Counting Calories – Is it really a healthy way to lose weight?

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Calories: a unit used to measure the amount of energy food provides when eaten and digested.

 

Counting calories is one of the most popular methods people use for weight loss. Seeking to shed unwanted pounds, dieters carefully select their food choices based on the total number of calories allocated for their gender, age, height, weight, and average daily level of activity. It’s a simple mathematical solution to lose weight; don’t eat more than your prescribed calorie allotment. But what seems like a logical solution is actually unhealthy and counter productive.

Here’s why:

1. Calories have nothing to do with nutrition.

Caught up in the number game, it’s not surprising how easy it is to lose sight on the importance of the nutrient power of the foods we eat.   Calorie counting dieters reach for prepackaged weight loss meals and treats that proclaim they will help them lose weight since they are lower in calories then their forbidden counterparts.

However, a majority of weight loss foods are nutrient poor, not to mention filled with chemical additives and substitutions that are toxic to your body. These products might help you feel less deprived of the foods you love, but their empty calories and toxic load actually damage your body.

What also tends to happen is what I like to call the “food trading game”. It goes like this, “Well, since I was good and ate a low calorie salad for lunch, I can have two handfuls of M&Ms for snack.”

By focusing on the calories, you completely ignore the most important aspect of food, the nutrients your body needs. Those nutrients are the fuel that maintain your wellbeing, from the healthy glow of your skin to the cells that make up your internal organs and the biological systems that keep your body functioning at an optimal level.

 2. Counting calories leads to the common misconception that all types of fat promote weight gain and the fewer the calories you consume the healthier the food.

Fat is an important part of our diet. Our heart, brain, muscles, and skin all need fat to function properly. Our diet should not be about eliminating fat, but about consuming the fat that is best for our bodies. Take an avocado for example. One cup of sliced avocado can have over 200 calories. Yikes! But before you dismiss this high calorie food, it is important to note that more than two-thirds of those calories come from monounsaturated oleic acid. Your body uses monounsaturated fats as a slow burning energy source which studies have shown help improve insulin sensitivity and glycemic control, important tools in maintaining a healthy weight. In addition, consuming healthy fats with your meal improves nutrient absorption and increases satiety so you don’t feel hungry as often.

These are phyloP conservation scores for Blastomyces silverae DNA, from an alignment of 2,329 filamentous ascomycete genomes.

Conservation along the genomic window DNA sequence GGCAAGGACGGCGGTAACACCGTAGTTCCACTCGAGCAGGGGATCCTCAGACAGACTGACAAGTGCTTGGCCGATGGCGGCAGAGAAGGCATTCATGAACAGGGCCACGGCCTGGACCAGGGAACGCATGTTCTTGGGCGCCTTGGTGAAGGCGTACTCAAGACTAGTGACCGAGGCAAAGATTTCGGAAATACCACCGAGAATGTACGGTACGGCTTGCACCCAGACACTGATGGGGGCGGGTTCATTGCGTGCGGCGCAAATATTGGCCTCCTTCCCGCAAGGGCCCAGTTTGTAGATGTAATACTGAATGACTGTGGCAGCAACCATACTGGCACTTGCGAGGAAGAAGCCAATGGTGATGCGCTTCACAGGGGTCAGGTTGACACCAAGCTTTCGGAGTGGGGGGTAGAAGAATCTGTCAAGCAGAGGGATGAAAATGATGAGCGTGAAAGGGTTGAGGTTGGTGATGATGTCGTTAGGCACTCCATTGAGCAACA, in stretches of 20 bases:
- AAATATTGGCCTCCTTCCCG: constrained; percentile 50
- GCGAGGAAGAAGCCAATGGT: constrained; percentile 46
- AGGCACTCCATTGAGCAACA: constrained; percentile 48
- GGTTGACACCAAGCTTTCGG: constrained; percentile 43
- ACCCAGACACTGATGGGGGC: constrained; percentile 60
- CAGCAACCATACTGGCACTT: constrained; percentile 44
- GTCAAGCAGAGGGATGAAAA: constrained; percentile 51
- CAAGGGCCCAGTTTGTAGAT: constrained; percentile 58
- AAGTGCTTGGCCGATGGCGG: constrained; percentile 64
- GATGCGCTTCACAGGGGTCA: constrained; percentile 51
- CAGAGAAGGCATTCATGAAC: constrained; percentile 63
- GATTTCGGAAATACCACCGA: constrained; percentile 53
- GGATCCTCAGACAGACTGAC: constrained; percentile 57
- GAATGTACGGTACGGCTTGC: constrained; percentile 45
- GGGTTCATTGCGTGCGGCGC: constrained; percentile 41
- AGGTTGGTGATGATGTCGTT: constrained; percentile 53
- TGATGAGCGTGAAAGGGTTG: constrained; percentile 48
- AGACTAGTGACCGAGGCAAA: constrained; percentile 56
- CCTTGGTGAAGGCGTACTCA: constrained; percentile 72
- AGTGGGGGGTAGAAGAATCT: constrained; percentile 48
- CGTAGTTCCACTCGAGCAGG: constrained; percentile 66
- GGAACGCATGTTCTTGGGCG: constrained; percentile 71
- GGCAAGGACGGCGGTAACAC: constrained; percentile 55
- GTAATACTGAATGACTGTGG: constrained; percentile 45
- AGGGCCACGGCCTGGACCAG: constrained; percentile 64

3. The amount of calories indicated on food labels are not exact.

Food manufacturers base their calorie counts on a system of averages, not on how many calories are actually in that packaged food or how much energy your unique digestive system will use to process and absorb the ingredients.

Digestion varies widely depending on:

  • The quality of the food used (ripeness, picked in season versus stored, variety)
  • How the food is processed (chemically, heated, frozen)
  • How you prepare the food when eaten (cooked, raw)
  • The current state of your gut bacteria
  • How much energy your unique body uses to digest food

The above criteria makes it virtually impossible to define the exact calorie of any given food.

Additionally, food manufactures are allowed a significant margin of error when indicating what the average calorie of a product is. “[T]he ratio between the amount obtained by laboratory analysis and the amount declared on the product label in the Nutrition Facts panel must be 120% or less, i.e., the label is considered to be out of compliance if the nutrient content of a composite of the product is greater than 20% above the value declared on the label.”  (FDA Guidance for Industry: Nutrition Labeling Manual).

How can we trust what we are truly eating?

4. Less calories does not necessarily equate to weight loss.

Eat less calories = lose weight? Well, it’s not that simple. What actually happens is your body compensates. As you reduce your calorie intake, your body reduces the calories it expends. The results: the dieter tends to get more tired, hungry and crave high calorie foods.

Research has proven that, not only do you feel healthier on a plant-based diet, but you will easily acquire and maintain your optimum weight. It’s very difficult to overeat when focusing your diet on plant-based foods.

Next Steps Towards A Healthier You:

  • Develop healthy eating habits by reaching for whole plant-based foods that are nutrient dense. Forget about the calories – it’s all about food choices. Read our blog article, Learn how to develop healthy eating habits.
  • Include only healthy fats in your diet: avocados, coconut oil, olive oil, hemp oil, and nuts/seeds.
  • Limit prepackaged processed foods that contain unidentifiable ingredients. Learn to read your food labels.
  • Combine healthy eating with exercise and you’re off to a great start. Take daily walks, ride a bike, dance, swim, try zumba… the options are unlimited. The idea is to move your body and get your blood flowing.
  • Check out our delicious, healthy recipes.
  • Read our blog posts. They are filled with up-to-date information on food and nutrition.
  • Take it one meal at a time.

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